And I think that’s one reason why it’s so important that this trans focused episode in particular comes right forward to the present day with footage and images of the Brooklyn Liberation Rally for Black trans lives, and the Supreme Court decision on employment rights and the Black Lives Matter protests. It’s a very powerful and moving moment that makes that point of the continuing struggle well. Why do you feel it was important to include that contemporary footage?
“Because it ain’t over. Amy Coney Barrett’s Supreme Court nomination in the Senate will be on October 22nd, the same day that we premiere on HBO Max. That’s a terrible irony. Although she hasn’t voted yet, I think she’s made it pretty clear how she feels about the equality of LGBTQ+ folks, especially trans folks, because we have kind of become the wedge issue. It’s not over till we’re equal, so we’re going to continue fighting. We put that clip of the Brooklyn Liberation rally in a couple of days after it happened, as we did with the Supreme Court decision which, as wonderful as it was, appears like it maybe more fragile than ever given the reconstituted Supreme Court. So it was two steps forward, and one step back. We’re taking a step back with the appointment of Coney Barrett on October 22nd, but hopefully we’re taking two steps forward too.”
Going back to something you mentioned before, we see those newspaper headlines and we hear all of those invasive and inappropriate questions being posed to Christine Jorgensen, but in the sequences where you use actors to bring these trans figures to life we really feel like we’re getting to hear these people speak in their own words. They’re not being talked about, but talking to us directly and I think that’s a very powerful part of the series’ approach. Could giving us an insight into working with the actors and what you wanted to achieve with those sequences?
“Yeah, that really is the key, to let them speak for themselves. What you see in those headlines are just terrible presentations of people who probably would have self-identified as trans. I don’t want to speak for them, but I think it’s pretty safe to assume that they might well have self-identified as trans. They’re never given a voice, but when you actually read courtroom testimony from somebody like Lucy Hicks Anderson, who gives this very passionate speech about who she is and what her gender is and how important that gender expression is to her, it’s a really undeniable. So I think when you give great actors—and in that case it was Alexandra Grey—an opportunity to connect with that kind of character it’s a powerful process. Each of the actors who are playing these historical trans figures really connected emotionally to them, because we haven’t seen them before. In the case of Jack Starr, nobody’s ever heard that story. That was really plucked out of history by Jenni Olson. But when you start thinking about how many characters there were like that it’s pretty incredible. And we see some of them as Jack Starr kind of leaves through those pages, and those figures we see are also based on this great research by Jenni. I think in some ways it made my job a lot easier as director to get the actors to connect emotionally because it was such a powerful experience to discover a history that you maybe suspected was there, but that you never really knew for sure. If an actor really connects to a character, the fact that there’s something fictional about it just falls away and you just see the truth of it.”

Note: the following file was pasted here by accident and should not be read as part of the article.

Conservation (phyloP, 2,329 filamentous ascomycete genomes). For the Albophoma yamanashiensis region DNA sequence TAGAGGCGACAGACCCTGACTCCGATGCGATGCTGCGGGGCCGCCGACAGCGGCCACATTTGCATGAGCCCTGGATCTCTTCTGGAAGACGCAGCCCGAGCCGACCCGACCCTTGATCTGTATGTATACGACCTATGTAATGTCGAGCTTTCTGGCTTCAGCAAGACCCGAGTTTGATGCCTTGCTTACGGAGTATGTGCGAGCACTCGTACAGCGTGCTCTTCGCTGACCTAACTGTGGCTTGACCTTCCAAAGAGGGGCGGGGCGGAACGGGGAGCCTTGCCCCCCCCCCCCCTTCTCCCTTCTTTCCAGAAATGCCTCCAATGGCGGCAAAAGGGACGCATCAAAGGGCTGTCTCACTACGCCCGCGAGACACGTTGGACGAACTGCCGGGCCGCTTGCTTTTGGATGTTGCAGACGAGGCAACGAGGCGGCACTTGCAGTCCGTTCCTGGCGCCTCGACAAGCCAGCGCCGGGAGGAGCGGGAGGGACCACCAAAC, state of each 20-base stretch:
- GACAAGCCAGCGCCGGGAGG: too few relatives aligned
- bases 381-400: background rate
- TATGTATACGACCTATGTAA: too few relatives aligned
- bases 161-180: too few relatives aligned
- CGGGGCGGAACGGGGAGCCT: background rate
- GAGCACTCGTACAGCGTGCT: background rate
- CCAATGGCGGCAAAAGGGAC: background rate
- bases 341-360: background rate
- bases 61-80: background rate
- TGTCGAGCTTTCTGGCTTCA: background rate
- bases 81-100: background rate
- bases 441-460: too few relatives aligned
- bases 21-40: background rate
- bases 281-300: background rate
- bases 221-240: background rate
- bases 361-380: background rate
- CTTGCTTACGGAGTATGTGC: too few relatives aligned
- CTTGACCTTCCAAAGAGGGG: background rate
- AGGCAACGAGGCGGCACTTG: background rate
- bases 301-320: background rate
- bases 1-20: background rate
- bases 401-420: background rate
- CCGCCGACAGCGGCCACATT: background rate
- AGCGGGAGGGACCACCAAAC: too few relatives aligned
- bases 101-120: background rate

“In my early conversations with the series showrunner Stephen Kijak about the aesthetic of this whole series we knew that we wanted it to be fresh and fun and inviting. In many ways it’s a primer, we’re just whetting people’s appetites to go and discover more, and we’re moving at a pretty good clip through a lot of historical stories. What I talked to Stephen a lot about was how we could give this a queer aesthetic, to tell these queer stories so that we’re not just taking this dominant mode of nonfiction storytelling and trying to sort of fake people out with smoke and mirrors and make them think that they’re actually watching a scene. Instead, let’s just break the fourth wall and let’s present it. We took a lot of inspiration from Derek Jarman, especially his later work, and we use lots of rear screen projections. I’ve done lots of work in theatre and opera with projection. We just wanted to break a lot of rules and develop a clear aesthetic to tell the story. We were breaking the fourth wall and speaking directly to camera, and we had sets that were comprised of rear projections that actors were walking onto without any attempt to hide the fact that they’re walking onto a soundstage. But despite all of that I think it makes these true stories, these historical documents that you connect to, even more powerful in the end if you can sort of punch through all of that fakeness of any fictional presentation that we come up with. We wanted to skate back and forth between fiction and nonfiction and to find the most powerful story that we could.”